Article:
If you have seen Jo Harman live you will have definitely the heard the next track; Sweet Man Moses. You can do nothing but stop whatever you are doing and listen to the intensely personal wrought lyrics in which Harman sings of the tragic loss of her father and the clear support given to her sibling brother. The emotion is so raw it is palpable and the lyrics will resonate with anyone that has lost a parent and helped and been helped by a brother or sister. Praise here must also go to the man on the keys, Mr Steve Watts who comes down to Harman’s level and wraps her in his beautiful piano runs. Glorious!
Nothing this far prepares you for Underneath the River, as I listened to it for the first time a huge grin spread across my face. Harman lets the rock chick surface in all its glory here delivering an aggressive clipped vocal and she is for once, vying for supremacy with Mike Davis who lays down some serious licks and full on riffs. Whilst the tight rhythm section give the melody a metronomic groove. I just know this will become a live favourite.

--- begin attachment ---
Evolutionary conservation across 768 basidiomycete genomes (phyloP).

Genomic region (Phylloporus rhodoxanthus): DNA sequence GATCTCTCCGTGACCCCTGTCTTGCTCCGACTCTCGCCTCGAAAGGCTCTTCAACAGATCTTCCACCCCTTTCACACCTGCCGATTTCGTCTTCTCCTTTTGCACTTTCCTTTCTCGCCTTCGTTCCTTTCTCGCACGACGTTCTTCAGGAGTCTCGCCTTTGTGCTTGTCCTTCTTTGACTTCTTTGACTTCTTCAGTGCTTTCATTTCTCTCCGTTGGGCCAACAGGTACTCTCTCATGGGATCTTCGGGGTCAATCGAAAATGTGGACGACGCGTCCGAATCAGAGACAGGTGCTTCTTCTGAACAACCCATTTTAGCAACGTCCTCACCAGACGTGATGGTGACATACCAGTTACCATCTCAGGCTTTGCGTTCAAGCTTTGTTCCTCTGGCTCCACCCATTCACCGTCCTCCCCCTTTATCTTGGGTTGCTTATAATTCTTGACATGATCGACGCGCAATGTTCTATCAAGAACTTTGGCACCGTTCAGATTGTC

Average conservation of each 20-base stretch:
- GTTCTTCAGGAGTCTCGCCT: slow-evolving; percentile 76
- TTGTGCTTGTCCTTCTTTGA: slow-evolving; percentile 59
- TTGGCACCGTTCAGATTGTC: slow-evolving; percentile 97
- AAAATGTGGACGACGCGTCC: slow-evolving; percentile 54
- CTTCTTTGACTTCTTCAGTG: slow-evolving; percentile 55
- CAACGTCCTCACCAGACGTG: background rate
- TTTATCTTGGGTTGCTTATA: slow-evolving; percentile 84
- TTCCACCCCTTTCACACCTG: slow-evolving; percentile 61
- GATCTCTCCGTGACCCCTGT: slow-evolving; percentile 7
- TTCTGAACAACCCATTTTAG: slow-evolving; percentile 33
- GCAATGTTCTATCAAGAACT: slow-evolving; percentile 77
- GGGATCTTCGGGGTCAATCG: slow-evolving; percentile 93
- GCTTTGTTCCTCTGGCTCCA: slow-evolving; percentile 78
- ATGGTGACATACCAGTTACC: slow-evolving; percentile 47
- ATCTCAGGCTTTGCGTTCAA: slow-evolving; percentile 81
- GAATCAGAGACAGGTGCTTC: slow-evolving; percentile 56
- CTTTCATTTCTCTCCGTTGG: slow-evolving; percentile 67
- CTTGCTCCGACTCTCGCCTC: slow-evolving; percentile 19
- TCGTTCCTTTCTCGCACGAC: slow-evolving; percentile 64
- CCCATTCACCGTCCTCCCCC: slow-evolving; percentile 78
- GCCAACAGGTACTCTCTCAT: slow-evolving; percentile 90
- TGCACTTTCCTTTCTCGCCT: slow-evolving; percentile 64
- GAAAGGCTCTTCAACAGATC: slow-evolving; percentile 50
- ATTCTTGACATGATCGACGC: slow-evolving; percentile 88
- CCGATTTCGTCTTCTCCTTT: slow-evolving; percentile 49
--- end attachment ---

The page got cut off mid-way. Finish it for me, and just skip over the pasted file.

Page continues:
The pace slows again on Fragile, a totally apt title where it is evident Harman is putting her emotional vulnerabilities out there for all to witness. Harman’s voice displays fragility itself here, not a weakness, a genuine fragility apparent when something comes straight from the heart. Just listen to the poignant narrative from the lyrics.